Life, which is never easy, throws us countless curveballs. Sometimes, a person can feel like they will never achieve their dreams.
Dr. Katherine Arnoldi, who returned to teach at Mercy College last year after leaving in the late 1990s, thought she would never be able to achieve her dream of going to college after she became a single mother at just 17 years old.
Arnoldi, who grew up in Canton, Ohio, also taught at John Jay and Bronx Community College. Arnoldi is a writer and graphic novelist best known for her book “The Amazing ‘True’ Story of a Teenage Single Mom.”
The book chronicles Arnoldi’s struggles and eventual successes as a young single mother.
As a single mother in the 1970s. Arnoldi thought she didn’t have many options when it came to going to college. That was until her friend told her about financial aid programs.
“My friend Jackie told me about it. I had been working at a rubber glove factory, and my daughter was about four or five,” said Arnoldi.
Thanks to financial aid, Arnoldi was able to achieve her dream and go to college. She received a bachelor’s degree in Art. Arnoldi would later go on to further her education.
“I have a master’s degree from City College in Creative Writing, and a Ph.D. in English with an emphasis in Creative Writing from Binghamton University,” Arnoldi said.
Arnoldi has won the Juniper prize for her collection of short stories titled “All Thing are Labor,” which was published by the University of Massachusetts Press. In addition, she has also won two New York Foundation of the Arts award for drawing and fiction.
“The labor refers to the labor of the factory workers in Ohio,” said Arnoldi.
Arnoldi has most recently been working on a screenplay about Coxey’s Army.
Coxey’s Army was led by Jacob Sechler Coxey Sr. Coxey and his “Army,” which was made up of a group of unemployed men, marched from Ohio to Washington D.C. They demanded that the United States Congress allocate funds to create jobs for the unemployed.
Arnoldi first came up with the idea to make a movie about Coxey’s Army while she was teaching at John Jay.
“I was minding my own business, grading papers in the John Jay library, when I saw this magazine from the 1960s”, Arnoldi said.
Inside the magazine was the story about Coxey and his march on Washington. Her inspiration turned into passion project.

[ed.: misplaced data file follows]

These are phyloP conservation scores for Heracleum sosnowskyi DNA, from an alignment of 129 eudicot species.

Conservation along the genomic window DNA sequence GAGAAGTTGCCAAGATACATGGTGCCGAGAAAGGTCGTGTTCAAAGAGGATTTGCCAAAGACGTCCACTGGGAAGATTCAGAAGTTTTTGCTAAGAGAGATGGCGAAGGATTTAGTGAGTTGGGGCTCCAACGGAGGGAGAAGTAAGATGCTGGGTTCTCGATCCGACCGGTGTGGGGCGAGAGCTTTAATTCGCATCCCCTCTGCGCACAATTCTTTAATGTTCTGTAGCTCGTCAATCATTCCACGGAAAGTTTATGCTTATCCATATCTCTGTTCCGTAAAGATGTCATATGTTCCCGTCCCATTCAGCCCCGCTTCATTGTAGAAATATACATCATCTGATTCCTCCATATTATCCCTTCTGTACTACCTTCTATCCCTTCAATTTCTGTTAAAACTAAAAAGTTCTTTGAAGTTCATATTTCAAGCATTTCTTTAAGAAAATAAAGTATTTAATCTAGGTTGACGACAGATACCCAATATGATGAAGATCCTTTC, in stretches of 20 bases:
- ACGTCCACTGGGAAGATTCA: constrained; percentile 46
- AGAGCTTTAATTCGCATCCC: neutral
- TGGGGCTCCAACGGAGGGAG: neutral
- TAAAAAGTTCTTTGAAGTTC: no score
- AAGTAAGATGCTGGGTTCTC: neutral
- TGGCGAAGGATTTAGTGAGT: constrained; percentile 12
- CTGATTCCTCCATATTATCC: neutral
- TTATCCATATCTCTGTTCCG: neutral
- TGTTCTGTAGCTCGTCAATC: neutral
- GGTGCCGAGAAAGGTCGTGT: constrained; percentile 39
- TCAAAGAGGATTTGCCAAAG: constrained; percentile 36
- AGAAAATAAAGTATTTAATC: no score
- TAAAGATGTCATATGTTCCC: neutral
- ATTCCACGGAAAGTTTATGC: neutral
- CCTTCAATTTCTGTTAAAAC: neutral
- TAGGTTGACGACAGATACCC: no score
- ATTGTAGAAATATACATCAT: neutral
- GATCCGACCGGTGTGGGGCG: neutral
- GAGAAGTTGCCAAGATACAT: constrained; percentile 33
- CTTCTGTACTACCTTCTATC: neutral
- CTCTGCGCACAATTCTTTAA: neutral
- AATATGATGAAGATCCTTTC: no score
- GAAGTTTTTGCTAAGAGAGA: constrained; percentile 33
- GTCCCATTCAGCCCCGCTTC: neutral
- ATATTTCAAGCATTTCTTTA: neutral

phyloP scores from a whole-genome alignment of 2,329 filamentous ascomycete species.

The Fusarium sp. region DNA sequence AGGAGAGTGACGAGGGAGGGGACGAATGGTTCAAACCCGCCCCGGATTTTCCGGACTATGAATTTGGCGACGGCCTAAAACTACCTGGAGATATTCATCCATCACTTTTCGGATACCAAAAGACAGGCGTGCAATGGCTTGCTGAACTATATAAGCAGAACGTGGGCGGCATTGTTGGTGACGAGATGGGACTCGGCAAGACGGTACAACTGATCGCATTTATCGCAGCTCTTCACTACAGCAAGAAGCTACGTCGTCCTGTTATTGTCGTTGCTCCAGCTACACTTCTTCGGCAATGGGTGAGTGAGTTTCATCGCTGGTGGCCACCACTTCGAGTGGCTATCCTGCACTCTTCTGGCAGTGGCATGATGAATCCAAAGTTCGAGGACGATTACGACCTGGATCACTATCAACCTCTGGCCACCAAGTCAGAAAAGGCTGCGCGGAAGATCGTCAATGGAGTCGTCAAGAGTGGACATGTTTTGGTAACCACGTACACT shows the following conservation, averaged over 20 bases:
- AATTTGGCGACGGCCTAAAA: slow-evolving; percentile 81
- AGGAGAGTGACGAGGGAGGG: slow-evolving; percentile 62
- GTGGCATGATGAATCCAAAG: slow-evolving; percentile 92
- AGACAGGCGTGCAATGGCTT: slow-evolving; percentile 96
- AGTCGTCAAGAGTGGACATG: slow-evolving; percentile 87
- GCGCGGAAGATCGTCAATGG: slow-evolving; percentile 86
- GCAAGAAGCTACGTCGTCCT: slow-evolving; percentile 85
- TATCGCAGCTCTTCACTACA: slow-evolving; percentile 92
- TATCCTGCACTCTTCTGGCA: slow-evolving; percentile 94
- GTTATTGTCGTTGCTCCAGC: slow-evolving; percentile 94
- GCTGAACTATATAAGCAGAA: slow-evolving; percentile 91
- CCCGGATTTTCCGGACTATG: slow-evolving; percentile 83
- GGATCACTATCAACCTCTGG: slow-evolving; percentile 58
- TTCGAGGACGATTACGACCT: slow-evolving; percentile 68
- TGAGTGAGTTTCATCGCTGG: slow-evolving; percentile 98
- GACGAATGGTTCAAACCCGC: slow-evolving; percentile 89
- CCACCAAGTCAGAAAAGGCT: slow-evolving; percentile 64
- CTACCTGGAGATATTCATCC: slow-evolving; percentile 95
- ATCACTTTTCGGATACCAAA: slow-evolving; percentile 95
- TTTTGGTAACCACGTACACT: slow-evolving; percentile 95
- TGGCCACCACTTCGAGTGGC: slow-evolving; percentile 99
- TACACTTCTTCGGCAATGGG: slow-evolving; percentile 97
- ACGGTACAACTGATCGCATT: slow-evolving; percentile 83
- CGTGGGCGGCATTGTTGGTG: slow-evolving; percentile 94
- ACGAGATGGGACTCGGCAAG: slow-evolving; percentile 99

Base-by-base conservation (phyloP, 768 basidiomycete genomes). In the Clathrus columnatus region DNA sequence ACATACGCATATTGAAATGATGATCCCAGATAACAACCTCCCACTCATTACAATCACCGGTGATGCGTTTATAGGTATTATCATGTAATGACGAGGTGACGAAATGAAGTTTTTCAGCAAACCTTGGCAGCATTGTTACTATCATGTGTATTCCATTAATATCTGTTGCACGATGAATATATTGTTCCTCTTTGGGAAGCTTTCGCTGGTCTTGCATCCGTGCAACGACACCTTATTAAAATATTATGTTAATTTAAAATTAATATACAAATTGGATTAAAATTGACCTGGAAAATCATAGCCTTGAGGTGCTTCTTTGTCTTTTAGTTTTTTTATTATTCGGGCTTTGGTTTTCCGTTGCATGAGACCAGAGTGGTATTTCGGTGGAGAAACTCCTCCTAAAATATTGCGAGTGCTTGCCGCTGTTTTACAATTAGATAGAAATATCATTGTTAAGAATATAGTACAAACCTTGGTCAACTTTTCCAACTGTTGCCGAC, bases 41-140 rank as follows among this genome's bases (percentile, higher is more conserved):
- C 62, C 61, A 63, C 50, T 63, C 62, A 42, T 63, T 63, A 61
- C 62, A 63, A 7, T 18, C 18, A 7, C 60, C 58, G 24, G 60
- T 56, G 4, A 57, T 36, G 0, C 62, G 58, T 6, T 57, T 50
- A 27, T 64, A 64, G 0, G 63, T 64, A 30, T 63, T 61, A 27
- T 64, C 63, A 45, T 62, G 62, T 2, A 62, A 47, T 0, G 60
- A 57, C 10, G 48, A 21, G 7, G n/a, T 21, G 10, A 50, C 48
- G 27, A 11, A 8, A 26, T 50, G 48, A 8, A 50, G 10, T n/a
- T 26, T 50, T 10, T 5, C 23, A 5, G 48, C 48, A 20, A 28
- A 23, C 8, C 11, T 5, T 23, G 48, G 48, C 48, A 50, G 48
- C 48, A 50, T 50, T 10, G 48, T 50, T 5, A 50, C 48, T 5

Although Arnoldi was able to go to college and get a degree, many single mother’s struggle to make ends meet to support their children. Arnoldi believes that things have not gotten any better for single or teen mothers over the years.
“Things are even worse now because of surveillance,” said Arnoldi. “They have to worry about their kids being taken away.”
Arnoldi has taught many single mothers over the years who are struggling with balancing work, school, and a child.
‘They’re working full-time, bringing kids to class, trying to make a better life for themselves,” stated Arnoldi.
Even with today’s programs designed to help student parents, Arnoldi still believes they are not enough.
LYFE, which stands for living for the young family through education, is a NYC Department of Education program that provides free early childhood education to the children of student parents.
“LYFE only has around 900 slots each year. What happens to the other 7,000 mothers,” said Arnoldi.
Homelessness is also a problem among young single mothers. Homeless shelters offer these mothers low-wage jobs, which is part of the problem, according to Arnoldi.
“They cycle back in and out of the shelters,” said Arnoldi.
Arnoldi has done her fair share in order to help single mothers succeed in today’s world. She has sat down with groups of single mothers and showed them how they can apply for financial aid. She also gives out two scholarships, one to John Jay and the other to Bronx Community College.
Arnoldi also had some advice for people who may want to help single mothers succeed.
“They may not even be aware of the opportunities. Reach out to them, tell them about financial aid, or even your own college experience.”